An expression of vague curiosity alighted upon Glover's features.  "And how's that?"

"In a word... Loval." 

Glover froze at the mention of the Cardassian colony he had laid waste during the final days of the Dominion War.  It had been a horrible necessity of war, and the memory of that decision still weighed heavily on him. 

Sandhurst continued, heedless of Glover's reaction.  "Despite the fact that I can't stand you or your arrogant self-superiority, I've never once questioned that you made the only call you could have under the circumstances.  A lot of people continue to have reservations about what you did that day."  Sandhurst lifted his half empty glass towards Glover in a mock salute.  "I'm not one of them."

Terrence glowered.  "I don't recall asking for your approval, or your absolution."

He waved his hand dismissively and Sandhurst sighed, "Entirely not my point.  I'm saying that you were second guessed by every admiral's uncle after Loval.  Having been under the microscope, I'd assume you'd give me a bit more latitude."  Sandhurst took a draught from his glass and then gestured towards Glover with the index finger of his drinking hand.  "And by the way, K'Vada threw Loval in my face when I argued against Klingon retaliatory strikes on Lakesh's civilian populace.  That wasn't so helpful."

Captain Glover looked at Sandhurst incredulously.  "What the hell, Sandy?  You want me to apologize for Loval being inconvenient for you?"

Sandhurst shook his head, clearly well on his way to being drunk.  "Negative.  Loval or no, he wasn't prepared to listen to my arguments."  He drained his glass, bringing it down too loudly atop the table.  "I'm suggesting that actions often times have unintended consequences.  Though undoubtedly necessary, the destruction of Loval has seriously undermined the Federation's perceived moral superiority."

Glover sneered and quaffed a mouthful of his drink.  "I'll take that under advisement the next time I'm considering annihilating an entire planet."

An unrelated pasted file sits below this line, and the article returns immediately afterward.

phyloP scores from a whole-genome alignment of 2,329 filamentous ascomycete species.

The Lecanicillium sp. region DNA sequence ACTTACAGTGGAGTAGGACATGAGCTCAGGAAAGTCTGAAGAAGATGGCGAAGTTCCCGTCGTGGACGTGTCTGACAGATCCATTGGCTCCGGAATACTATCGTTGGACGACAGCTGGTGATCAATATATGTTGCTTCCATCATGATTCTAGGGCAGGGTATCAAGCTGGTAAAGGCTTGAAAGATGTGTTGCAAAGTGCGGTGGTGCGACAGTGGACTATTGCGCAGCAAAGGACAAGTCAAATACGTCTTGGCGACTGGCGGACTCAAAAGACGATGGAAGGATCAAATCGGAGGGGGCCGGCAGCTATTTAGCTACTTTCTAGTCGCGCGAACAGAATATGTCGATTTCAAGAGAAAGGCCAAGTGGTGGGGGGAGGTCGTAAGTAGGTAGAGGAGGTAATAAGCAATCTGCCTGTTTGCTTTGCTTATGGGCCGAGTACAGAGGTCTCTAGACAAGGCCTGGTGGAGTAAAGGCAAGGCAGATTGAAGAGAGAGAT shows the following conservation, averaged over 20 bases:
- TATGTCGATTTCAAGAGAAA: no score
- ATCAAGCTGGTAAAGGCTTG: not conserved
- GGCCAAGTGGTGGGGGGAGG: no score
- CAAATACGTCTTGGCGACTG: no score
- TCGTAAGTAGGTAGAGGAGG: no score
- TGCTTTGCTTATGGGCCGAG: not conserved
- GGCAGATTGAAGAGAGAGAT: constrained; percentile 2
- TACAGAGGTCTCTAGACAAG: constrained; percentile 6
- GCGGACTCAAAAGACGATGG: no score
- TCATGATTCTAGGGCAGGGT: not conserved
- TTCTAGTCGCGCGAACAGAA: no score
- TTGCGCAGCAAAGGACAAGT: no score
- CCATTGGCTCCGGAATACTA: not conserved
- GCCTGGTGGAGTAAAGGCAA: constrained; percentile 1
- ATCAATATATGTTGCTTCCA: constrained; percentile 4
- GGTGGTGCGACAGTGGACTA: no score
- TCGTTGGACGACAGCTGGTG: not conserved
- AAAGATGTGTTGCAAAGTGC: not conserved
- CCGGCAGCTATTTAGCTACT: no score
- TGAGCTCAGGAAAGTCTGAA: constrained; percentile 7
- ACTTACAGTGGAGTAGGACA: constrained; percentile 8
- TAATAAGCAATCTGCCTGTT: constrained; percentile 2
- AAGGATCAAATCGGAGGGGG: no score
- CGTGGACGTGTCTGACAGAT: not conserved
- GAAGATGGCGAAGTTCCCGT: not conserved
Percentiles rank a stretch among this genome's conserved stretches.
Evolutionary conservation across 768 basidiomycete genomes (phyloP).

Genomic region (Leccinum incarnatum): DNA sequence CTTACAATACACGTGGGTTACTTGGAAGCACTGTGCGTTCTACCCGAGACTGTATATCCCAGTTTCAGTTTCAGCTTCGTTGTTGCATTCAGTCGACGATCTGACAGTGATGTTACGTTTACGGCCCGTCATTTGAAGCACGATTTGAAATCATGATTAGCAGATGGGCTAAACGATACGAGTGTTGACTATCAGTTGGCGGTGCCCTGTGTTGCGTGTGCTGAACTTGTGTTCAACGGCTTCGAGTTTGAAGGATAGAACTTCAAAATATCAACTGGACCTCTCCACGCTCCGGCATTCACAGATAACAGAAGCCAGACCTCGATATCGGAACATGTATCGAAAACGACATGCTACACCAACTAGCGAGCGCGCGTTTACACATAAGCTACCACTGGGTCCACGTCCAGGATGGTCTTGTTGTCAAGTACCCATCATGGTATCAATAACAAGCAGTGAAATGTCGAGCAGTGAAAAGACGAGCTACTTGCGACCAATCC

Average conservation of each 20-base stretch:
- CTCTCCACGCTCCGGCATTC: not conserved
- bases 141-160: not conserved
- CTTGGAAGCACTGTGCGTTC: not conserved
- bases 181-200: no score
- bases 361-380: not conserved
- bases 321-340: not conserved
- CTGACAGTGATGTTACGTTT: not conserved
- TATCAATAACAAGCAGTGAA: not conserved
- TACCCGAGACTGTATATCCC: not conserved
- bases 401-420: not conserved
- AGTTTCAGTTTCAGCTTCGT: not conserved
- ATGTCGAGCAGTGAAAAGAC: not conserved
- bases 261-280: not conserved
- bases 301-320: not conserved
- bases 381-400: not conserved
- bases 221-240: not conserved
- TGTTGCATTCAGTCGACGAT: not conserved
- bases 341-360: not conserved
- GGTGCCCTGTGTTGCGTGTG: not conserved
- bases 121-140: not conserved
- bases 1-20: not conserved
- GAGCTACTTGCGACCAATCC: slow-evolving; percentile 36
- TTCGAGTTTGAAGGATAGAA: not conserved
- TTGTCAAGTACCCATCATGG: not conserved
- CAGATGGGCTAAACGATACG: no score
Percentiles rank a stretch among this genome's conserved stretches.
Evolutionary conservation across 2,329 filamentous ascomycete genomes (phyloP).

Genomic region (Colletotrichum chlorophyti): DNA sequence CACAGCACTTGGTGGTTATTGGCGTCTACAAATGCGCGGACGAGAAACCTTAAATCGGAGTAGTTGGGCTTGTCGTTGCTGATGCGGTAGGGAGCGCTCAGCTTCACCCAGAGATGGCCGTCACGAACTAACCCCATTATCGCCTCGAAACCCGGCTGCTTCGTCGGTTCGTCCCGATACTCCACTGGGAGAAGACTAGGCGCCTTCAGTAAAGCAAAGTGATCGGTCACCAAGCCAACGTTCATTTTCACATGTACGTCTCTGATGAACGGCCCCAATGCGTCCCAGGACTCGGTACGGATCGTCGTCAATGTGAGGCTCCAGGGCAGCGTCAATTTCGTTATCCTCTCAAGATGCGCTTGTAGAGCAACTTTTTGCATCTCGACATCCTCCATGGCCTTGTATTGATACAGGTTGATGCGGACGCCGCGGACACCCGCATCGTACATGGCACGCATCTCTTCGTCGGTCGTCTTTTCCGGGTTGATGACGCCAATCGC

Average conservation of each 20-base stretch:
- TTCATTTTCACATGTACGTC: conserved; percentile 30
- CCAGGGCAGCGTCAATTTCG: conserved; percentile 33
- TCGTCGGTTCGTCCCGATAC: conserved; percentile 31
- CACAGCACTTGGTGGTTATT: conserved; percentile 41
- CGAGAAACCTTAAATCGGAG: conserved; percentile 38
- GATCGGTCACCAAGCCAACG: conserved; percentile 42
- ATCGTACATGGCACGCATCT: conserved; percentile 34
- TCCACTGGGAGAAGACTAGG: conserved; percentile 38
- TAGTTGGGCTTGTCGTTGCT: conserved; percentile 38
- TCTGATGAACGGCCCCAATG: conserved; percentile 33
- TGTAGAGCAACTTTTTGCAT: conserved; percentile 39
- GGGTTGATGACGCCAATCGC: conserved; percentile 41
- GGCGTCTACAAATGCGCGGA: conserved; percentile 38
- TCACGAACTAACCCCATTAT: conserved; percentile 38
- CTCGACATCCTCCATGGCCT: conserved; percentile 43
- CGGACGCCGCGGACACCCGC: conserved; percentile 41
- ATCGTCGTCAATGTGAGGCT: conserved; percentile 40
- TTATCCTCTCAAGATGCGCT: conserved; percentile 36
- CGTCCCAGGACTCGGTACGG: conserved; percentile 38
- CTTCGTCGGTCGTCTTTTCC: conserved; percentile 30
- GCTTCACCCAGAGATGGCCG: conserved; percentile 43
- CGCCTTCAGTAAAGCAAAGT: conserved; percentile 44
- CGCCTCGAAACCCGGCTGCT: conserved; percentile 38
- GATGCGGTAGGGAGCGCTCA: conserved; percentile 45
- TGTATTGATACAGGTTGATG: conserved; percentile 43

Sandhurst appeared to inspect Glover for a long moment.  "You're looking fit.  I take it the stockade has some nice athletic facilities."

Glover gave him a hard look. "What's that supposed to mean?"

"Only that you've kept in shape.  Since taking command of Gibraltar I hardly ever have the time to work out.  True, I lost some weight recently, but I certainly wouldn't recommend my diet plan.  It was sheer torture."  Sandhurst grinned lopsidedly at his own clever turn of phrase. 

As he shook his head, Glover muttered, "You're unbelievable."

"No, really," Sandhurst protested innocently.  "When I think of what Commander Cherenkov and your other senior officers risked to rescue you from those terrorists, it makes me think that maybe you've changed.  And the fact that you went to Jaros II with them in voluntary solidarity speaks a lot about who you've become."

Glover's gaze hardened as he strove to dissect the subtext to Sandhurst's inebriated discourse.  "And I'm guessing you think they risked too much for me."

Sandhurst replied with a shrug, "Not for me to say.  Cherenkov's career is over, that's a certainty.  Starfleet will never risk a command on him now.  He's lucky they reinstated him at all."   He idly rubbed the side of the frosted glass with his thumb as he  observed, "He'll ride out his career watching junior officers rise around him and eventually move on to their own commands.  Or he'll end up behind a desk on some starbase somewhere, pushing data."

"I'm aware of what he sacrificed by going against orders," Glover responded, a hint of menace in his voice.  "You're suggesting you wouldn't have done the same for me aboard the Cuffe?"

Sandhurst leaned forward, "I'm saying that I'd have disobeyed orders to rescue Captain Diaz, whom the entire crew respected and revered.  The tin-plated XO, however, didn't inspire much beyond a healthy amount of fear."

"And what the hell would you know about leadership, Sandy?  Diaz whom you so admired betrayed her uniform and took up arms against the Federation!  That doesn't say much about your choice of role models."  Glover noticed the cloud of doubt suddenly registering on Sandhurst's features, and he added, "And a little introspection might be in order, as so far your illustrious career as a starship commander consists of running away from the Crolsa system with your tail between your legs and getting caught up in Picard's War in the Briar Patch when you weren't too busy babysitting convoys back and forth to Cardassia."

Sandhurst inclined his head.  "Been checking up on me, eh?  If you've read my after-action reports, you're aware as anyone that both those situations were resolved within the bounds of Starfleet regulations."

"And what about the Yashk'lin system, huh?" Glover pressed.  "You throw Loval in my face while conveniently forgetting that when you booby-trapped that rogue Klingon warship in orbit of Yashk'lin IV its destruction nearly wiped out an entire populated continent.  How many tens-of-thousands of people did you inadvertently kill, injure, or leave homeless, Captain?"

Sandhurst's complexion paled and his expression grew vacant for a long moment.  He looked down into his empty glass.  "Guilty as charged," he murmured in a small voice.

Glover glowered.  "That seems to be par for the course with you and your crew.  According to a jury of your peers, you're bad luck and the Gibraltar is a ship of fools."